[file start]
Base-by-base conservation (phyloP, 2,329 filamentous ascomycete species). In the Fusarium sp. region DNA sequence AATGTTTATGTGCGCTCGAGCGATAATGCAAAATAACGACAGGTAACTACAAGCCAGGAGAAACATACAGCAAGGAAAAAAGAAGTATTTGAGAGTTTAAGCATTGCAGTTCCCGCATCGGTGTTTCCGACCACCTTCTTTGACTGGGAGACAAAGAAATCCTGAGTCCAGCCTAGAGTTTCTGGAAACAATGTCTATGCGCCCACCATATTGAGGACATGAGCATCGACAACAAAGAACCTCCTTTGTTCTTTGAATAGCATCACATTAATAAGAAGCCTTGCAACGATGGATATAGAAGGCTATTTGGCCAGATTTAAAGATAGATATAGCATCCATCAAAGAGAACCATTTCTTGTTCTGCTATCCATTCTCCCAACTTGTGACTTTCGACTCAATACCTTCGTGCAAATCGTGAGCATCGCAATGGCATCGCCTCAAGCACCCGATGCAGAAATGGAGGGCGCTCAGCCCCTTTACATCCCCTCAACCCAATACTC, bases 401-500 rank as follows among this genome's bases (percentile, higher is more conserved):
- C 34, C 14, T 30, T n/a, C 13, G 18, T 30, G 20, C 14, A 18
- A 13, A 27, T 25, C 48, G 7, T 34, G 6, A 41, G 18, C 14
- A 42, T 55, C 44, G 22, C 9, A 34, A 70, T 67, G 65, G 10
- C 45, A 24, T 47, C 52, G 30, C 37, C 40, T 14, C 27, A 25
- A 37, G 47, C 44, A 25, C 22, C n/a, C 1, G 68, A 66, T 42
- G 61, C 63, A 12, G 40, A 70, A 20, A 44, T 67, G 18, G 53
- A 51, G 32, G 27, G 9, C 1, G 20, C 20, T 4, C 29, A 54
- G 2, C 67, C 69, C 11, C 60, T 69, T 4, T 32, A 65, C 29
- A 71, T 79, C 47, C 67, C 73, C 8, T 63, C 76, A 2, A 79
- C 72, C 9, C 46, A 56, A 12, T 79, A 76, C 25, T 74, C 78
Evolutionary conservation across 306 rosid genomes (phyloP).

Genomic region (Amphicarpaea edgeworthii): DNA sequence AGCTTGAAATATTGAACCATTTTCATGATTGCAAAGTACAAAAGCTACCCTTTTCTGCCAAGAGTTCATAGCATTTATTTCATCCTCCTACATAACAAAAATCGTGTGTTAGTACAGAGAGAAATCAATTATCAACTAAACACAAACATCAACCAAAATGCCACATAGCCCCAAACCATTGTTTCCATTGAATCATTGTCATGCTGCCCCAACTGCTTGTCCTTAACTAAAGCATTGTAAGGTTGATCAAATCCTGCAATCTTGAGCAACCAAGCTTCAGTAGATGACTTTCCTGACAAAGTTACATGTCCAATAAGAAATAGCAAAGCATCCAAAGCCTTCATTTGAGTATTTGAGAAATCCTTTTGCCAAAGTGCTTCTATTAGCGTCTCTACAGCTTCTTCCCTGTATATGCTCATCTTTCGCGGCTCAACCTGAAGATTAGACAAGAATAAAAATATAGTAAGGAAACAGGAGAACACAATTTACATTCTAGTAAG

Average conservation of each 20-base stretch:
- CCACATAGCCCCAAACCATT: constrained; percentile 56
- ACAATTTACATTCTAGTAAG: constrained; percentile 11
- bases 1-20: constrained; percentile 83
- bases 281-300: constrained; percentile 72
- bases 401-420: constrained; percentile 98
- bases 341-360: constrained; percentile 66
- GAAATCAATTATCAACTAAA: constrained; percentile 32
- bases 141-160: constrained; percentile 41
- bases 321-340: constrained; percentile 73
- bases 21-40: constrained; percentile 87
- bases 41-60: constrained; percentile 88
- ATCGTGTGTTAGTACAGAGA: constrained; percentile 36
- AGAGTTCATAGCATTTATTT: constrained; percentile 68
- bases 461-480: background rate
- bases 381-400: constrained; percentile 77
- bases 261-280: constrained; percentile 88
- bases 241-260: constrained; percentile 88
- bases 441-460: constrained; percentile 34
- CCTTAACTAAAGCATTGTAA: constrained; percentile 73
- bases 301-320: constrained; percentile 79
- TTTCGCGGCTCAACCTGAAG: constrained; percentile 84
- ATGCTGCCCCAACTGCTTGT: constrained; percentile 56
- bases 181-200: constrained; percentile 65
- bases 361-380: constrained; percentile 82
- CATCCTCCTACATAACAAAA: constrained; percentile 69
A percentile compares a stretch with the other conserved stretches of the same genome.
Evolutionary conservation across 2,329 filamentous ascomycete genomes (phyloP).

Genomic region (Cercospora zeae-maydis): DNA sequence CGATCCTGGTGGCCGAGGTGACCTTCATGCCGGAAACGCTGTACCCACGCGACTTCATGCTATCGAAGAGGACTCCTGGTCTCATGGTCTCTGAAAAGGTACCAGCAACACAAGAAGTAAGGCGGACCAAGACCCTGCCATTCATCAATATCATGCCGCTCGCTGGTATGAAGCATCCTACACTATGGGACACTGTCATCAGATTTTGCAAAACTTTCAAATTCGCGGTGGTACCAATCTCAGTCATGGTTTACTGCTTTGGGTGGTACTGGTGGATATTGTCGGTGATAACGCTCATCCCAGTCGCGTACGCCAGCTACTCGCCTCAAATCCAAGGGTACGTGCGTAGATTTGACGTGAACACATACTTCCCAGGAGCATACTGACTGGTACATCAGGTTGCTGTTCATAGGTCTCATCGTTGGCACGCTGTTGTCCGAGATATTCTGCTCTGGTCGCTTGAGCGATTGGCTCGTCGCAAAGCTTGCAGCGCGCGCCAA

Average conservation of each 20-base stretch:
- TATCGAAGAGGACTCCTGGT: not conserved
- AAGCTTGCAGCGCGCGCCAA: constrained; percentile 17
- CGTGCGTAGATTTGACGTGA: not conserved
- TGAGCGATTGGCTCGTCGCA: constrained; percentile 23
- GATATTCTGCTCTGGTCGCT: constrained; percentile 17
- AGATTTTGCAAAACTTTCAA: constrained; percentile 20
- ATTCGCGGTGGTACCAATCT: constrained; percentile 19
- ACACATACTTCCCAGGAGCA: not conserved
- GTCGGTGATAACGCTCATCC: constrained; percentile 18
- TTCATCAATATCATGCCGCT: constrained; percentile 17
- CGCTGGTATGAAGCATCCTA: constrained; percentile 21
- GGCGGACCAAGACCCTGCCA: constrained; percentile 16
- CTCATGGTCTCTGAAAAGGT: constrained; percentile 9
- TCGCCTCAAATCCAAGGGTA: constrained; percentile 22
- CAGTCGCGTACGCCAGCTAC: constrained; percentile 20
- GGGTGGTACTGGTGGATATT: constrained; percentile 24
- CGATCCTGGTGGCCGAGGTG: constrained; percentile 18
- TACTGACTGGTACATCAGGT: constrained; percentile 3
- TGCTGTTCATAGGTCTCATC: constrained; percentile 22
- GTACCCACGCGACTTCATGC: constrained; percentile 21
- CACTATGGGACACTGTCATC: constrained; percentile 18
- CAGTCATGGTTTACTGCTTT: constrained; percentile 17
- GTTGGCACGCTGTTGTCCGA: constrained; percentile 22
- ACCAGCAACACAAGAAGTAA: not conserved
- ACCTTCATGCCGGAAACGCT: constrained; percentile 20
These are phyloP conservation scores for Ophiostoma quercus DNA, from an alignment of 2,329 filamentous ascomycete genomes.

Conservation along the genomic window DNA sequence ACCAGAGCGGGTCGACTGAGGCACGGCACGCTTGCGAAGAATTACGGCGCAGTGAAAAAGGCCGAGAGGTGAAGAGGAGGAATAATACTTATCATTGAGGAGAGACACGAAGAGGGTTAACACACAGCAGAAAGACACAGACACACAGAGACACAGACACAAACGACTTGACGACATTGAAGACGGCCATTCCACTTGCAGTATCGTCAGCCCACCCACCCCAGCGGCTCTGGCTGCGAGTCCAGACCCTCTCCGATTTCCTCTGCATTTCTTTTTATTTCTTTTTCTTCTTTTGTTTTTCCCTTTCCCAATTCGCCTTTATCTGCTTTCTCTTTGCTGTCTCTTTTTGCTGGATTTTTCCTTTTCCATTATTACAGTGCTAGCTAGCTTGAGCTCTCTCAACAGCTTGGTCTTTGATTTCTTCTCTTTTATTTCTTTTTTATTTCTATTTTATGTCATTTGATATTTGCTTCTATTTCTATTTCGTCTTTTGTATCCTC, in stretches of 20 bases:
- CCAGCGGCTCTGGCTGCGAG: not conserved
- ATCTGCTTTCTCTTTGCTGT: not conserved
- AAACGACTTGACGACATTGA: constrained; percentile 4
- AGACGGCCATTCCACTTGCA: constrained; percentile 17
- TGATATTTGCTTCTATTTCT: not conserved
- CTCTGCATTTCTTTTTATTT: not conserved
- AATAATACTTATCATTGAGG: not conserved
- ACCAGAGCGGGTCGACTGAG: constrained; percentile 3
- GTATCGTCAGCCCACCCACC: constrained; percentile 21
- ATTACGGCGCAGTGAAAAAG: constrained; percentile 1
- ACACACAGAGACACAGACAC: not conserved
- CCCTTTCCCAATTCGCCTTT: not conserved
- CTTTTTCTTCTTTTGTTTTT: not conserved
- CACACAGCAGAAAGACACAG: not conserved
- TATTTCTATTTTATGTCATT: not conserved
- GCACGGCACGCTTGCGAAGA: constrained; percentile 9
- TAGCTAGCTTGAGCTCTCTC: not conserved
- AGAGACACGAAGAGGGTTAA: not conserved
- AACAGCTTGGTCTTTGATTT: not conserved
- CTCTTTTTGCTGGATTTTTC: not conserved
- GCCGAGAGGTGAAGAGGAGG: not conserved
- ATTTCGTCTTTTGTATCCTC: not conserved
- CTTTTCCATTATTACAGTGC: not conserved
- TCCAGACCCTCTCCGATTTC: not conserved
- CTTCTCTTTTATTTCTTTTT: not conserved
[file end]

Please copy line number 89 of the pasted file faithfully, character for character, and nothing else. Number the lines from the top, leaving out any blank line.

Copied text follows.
- AACAGCTTGGTCTTTGATTT: not conserved